Why Is My Cat Is Peeing On Himself? 7 Reasons You Should Know!
(Last Updated On: November 26, 2020)
If you just got your first cat, you might see that your cat is peeing on himself. It could be something minor and something you can keep ignoring, but its better if you don’t. Questions related to urinary problems are actually the most common ones when it comes to cats and pets. Just try Googling the phrase – ‘my cat is wetting himself’, if you need any further proof.
Of course, your cat peeing on himself might not be anything serious. Sometimes, it’s a sign of old age. But ‘spraying’ and peeing in sleep can be symptoms of something serious. For example, a urinary tract irritation or an infection, which if ignored can lead to some serious health threats.
Your Cat Might Have Urinary Incontinence
One of the possible reasons for your cat peeing on himself is urinary incontinence. This means that your cat’s bladder has been impaired or there is some kind of an obstruction in it. Urinary incontinence usually affects middle-aged and older cats. But it also affects cats of large breeds. Cat Urinary Blockage Recovery
Some of the symptoms of urinary incontinence are involuntary urine leakage and wet hair on your cat’s lower abdominal area. Also look out for urinary tract infections and inflammation of the skin around the genitals. Why Does My Cat Smell Like Urine?
Two of the most common risks are obese and neutered cat. Not all cats going under this procedure will actually experience urinary incontinence. It is quite rare.
But cat urinary incontinence can also show as the result of many other causes. For example, lesions on the spinal cord / brain, overactive bladder syndrome and urinary tract infections. More causes include chronic inflammatory disease, disruption of the nerves around the bladder, pressure on the bladder caused by a mass, underdevelopment of the bladder or other birth defects.
If you’ve noticed any of these symptoms and fear that your cat might have urinary incontinence, contact your vet immediately. In most of the cases, your cat will need prescribed medication.
Or Urinary Tract Infection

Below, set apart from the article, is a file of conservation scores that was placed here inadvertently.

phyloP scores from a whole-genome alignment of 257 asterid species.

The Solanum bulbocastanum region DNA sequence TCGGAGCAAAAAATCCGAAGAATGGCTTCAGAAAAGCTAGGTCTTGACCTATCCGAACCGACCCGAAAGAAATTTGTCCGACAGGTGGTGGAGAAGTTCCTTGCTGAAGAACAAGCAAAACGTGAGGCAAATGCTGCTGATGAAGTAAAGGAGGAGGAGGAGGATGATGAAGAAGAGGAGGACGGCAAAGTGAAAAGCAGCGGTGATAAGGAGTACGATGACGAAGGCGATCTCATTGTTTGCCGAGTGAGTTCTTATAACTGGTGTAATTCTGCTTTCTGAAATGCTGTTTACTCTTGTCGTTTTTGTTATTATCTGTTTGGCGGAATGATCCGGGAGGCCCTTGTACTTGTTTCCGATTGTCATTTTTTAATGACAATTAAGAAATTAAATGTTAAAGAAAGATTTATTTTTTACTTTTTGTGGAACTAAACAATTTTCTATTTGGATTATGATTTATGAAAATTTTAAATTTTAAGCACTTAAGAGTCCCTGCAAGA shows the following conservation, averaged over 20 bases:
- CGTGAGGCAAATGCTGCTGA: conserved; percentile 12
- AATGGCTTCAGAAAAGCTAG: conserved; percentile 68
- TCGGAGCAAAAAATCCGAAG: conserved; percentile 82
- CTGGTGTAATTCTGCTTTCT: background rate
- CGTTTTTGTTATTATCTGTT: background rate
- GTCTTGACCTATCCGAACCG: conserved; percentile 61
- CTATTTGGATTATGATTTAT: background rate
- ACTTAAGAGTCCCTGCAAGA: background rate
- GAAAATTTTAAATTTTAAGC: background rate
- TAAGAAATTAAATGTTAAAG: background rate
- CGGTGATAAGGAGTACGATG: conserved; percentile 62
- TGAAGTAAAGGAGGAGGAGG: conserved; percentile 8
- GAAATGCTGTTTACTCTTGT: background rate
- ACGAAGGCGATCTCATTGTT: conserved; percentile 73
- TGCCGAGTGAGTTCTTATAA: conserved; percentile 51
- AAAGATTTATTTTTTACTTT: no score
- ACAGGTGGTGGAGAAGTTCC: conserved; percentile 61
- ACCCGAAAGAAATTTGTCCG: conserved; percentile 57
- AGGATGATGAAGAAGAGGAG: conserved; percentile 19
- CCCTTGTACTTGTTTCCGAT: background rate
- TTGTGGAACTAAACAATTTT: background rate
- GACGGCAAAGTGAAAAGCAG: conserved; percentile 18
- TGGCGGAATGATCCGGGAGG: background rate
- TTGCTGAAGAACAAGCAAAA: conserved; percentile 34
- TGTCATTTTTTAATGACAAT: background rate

Here are basically 5 of the most common signals that point to your cat having a urinary tract infection, and you should always see your vet as soon as possible after noticing any of these:
If your cat is urinating out of the litter box
Staying away from the litter box might be a sign that your cat is experiencing pain that he associates with it. This can be a sign of many other things (like cat not liking the new scent of the litter). To be sure, you should rule out medical issues with your vet first.
If your cat is urinating more frequently than usual
If you’ve noticed that your cat has been urinating so often that sometimes there is even hardly any fluid coming out, this might be a sign of a partial or complete blockage of your cat’s urethra. This can be very serious, and you should visit your vet immediately.
If your cat is peeing blood and experiencing pain when peeing
Has your cat been experiencing pain when being picked up, crying or having blood in the urine? These are all very serious symptoms and you should see your vet immediately if you notice any of them.
If your cat has been licking his private parts more than usual
More licking than usual can lead to secondary irritation
If your cat has been experiencing any loss of appetite or/and cranky behavior
These can point to many different things, but it’s always best to see a vet after noticing them. Basically, any signs that your cat hasn’t been himself lately might point to a urinary tract infection.
Treatment Of Urinary Incontinence
It goes without saying that your vet should always decide on the proper treatment. The first thing your vet will probably recommend is taking some appropriate diagnostic tests to determine the cause for urinary incontinence in your cat. After concluding the reason, your vet will prescribe a suitable treatment plan.
In the majority of cases, prescribed medication will completely resolve the issue. Your cat will have full recovery in no time and no pain.
Sometimes, when your cat’s incontinence is the result of inflammation of the urinary tract or bladder, your vet might prescribe some antibiotics. Unfortunately, for the most complicated of cases, your cat might need simple surgery to remove the obstruction on its bladder / urinary tract.
If your cat has also had inflammation, your vet might prescribe topical ointments and antibiotics.
If you’ve noticed that your cat has been leaking urine while resting or having problems controlling his pee. Or if it is experiencing pain while peeing, don’t wait. In some cases, minutes and hours can make a huge difference. Visit your vet immediately.
In most cases, cats suffering from incontinence will respond well to prescribed medications and will fully recover in no time.